My friends and I got a bit of a late start on Friday, which meant we had to wait two hours for a ferry across the Marmara (about as long as it would have taken us to drive around it). Dee and I chatted and sipped coffee inour rental car while David slept. (He’d stayed up most of the night watchingold episodes of Battlestar Galactica. Go figure!)
We still had a 6-hour drive ahead of us when we rolled off the ferry around 6:30. Add to that a half-hour detour (oops!) and dinner, and we arrived at the tiny Agean village of Yahşibey (YAH-she-BAY) around 1:30 AM.
David’s Particular Friend Kerime had waited up for us in their ultra- modern/village-looking getaway. Kerime had a cozy fire blazing in the fireplace and Christmas lights blinking along the living room’s long, curved rock wall. Welcomed with the usual Turkish hugs and kisses, we felt immediately at home. My niece Laura had arrived at Kerime’s the day before and had fallen asleep before we arrived, so I had to wait for morning to hear her Turkey Travel Tales. During the night she blurted, “Cok Guzel!” in her sleep, so I was confident that the news would be good. (It was.)
We woke to a brilliant blue sky and sunshine. Coffee, fresh logs on the fire, and Christmas cookies welcomed the new day, which we called Christmas Eve, since Kerime had to leave for Izmir on Sunday (the ACTUAL Christmas Eve). As a Turk in her international school, she had to teach on Christmas Day.
David and Kerime donned coats and left to pick up fresh breakfast bread in the neighboring town of Bademli. Yahşibey has only one store, the local teahouse and convenience stop—no fresh bread there!
While at the bakery, they arranged to have them bake our Christmas Leg of Lamb (actually, the arm, which the butcher assured Kerime is the most delicious part). The oven would be shutting down around noon, so they had to pick up the lamb and a pan and get them back there right away. Once they returned from their morning adventure, we gathered around the table for a Turkish breakfast of olives, cheese, bread, olive oil, and eggs. YUM!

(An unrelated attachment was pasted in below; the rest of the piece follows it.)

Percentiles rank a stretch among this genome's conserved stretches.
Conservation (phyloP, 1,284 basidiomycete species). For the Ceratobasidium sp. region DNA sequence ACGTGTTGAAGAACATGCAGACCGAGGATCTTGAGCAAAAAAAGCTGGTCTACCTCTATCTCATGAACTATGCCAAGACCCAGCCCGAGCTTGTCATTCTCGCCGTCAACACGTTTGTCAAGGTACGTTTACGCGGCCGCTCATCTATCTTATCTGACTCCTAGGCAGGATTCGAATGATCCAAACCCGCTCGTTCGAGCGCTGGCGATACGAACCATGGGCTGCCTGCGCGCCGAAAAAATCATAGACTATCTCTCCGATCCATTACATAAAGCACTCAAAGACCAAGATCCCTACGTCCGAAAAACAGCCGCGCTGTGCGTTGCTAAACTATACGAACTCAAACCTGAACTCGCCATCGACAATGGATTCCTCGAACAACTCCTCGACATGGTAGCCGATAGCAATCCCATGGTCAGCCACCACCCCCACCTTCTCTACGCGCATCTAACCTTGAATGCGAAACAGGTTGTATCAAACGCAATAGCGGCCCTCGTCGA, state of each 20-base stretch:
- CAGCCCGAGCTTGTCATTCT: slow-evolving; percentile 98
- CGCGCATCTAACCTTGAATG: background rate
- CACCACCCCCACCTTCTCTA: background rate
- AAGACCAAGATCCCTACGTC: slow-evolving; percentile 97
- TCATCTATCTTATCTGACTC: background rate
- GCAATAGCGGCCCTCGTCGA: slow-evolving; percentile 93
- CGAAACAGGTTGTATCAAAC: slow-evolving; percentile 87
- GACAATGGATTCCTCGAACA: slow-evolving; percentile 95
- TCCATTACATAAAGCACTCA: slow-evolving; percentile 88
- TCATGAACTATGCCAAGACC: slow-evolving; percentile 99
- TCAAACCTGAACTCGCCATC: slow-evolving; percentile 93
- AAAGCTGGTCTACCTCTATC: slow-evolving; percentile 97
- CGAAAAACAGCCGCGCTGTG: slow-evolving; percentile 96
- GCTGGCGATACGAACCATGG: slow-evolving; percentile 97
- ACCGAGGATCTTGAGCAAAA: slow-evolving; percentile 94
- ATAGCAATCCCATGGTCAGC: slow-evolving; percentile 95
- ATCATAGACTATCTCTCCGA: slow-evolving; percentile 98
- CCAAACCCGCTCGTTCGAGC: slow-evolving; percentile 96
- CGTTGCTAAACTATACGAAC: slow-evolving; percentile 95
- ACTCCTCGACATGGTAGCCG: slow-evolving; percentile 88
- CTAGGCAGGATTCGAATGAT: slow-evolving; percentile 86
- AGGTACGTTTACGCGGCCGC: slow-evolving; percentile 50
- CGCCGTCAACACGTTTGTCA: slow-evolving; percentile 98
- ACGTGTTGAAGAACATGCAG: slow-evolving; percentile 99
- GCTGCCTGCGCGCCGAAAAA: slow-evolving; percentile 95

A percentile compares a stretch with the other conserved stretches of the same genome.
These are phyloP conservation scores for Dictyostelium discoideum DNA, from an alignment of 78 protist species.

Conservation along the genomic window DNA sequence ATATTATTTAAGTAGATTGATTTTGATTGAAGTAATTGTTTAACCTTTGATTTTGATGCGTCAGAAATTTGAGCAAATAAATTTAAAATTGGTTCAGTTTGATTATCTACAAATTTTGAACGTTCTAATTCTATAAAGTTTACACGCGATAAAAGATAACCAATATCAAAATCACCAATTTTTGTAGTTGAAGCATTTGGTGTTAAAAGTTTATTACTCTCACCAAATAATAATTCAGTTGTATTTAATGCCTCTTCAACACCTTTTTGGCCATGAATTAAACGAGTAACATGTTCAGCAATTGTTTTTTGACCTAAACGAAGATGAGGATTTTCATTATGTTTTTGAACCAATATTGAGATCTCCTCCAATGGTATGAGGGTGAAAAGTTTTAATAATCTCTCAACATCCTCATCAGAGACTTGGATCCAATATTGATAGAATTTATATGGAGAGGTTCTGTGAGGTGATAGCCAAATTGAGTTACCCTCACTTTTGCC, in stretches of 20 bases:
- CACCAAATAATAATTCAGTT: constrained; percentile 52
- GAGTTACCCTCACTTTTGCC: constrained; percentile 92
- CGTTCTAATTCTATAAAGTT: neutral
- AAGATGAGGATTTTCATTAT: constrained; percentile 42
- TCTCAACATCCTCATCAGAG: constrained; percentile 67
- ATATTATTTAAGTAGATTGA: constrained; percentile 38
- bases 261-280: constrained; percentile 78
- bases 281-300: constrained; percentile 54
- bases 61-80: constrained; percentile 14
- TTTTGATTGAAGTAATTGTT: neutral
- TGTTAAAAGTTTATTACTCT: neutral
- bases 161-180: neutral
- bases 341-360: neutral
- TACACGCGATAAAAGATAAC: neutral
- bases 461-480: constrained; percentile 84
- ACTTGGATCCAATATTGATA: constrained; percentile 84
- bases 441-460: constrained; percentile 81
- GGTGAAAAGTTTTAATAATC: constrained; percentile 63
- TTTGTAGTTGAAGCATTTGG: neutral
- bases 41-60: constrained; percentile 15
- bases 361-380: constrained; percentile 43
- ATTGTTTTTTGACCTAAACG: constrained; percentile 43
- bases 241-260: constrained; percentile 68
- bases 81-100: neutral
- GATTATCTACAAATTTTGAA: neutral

I caught photos of a little of the action up the newly-cobbled street that runs by their house: two horse carts, sweet scarved women trekking up and down the road, and a herd of sheep and goats tropping home for dinner. Dee suggested I write an article about the action on Ataturk Caddesi (Ataturk Street, the name of every town’s main street). I was later informed that this particular town has neither an Ataturk statue nor an Ataturk Caddesi. OH, well. We learned the next day that nearby Bademli had three statues, which more than made up for Yahşibey.
Later David and Kerime took us on the grand tour of their village, a lovely little town perched on a mountainside overlooking the Agean. Most of the village’s 150 residents have always lived there, though David and Kerime share one of four recently-built homes designed by a local architect who works with rock and concrete, designing homes that blend with the centuries- old homes around them, yet take advantage of the coolness of rock and the beauty of glass. They’re fascinating, yet charming.
After our walk, we headed off by car to pick up our roast lamb, some fresh- pressed olive oil, and vegetables for our dinner. We stopped in the tea house in Bademli for their specialty: a hot almond-flavored drink. “Yarin” the waiter informed us. Tomorrow. We settled for tea.
Our Christmas Eve dinner was among the best I’ve ever tasted, complete with garlic mashed potatoes, fresh steamed brussels sprouts, tender, flavorful lamb, and rich, dark gravy. YUM! (again) Needless to say, I gained a few pounds last weekend. Well earned, I must admit. As we opened gifts, we basked in friendship and the warmth of an evening fire. Mulled wine, too, was a part of our evening festivities.
Sunday morning after breakfast we headed out for a walk to the water. It took about 15 minutes on a roundabout route, and we found it warm and serene by the shore. No tourists in December!
Though this Christmas was far different from any I’ve known, it was lovely to spend it in the tiny, sweet Agean village of Yahşibey.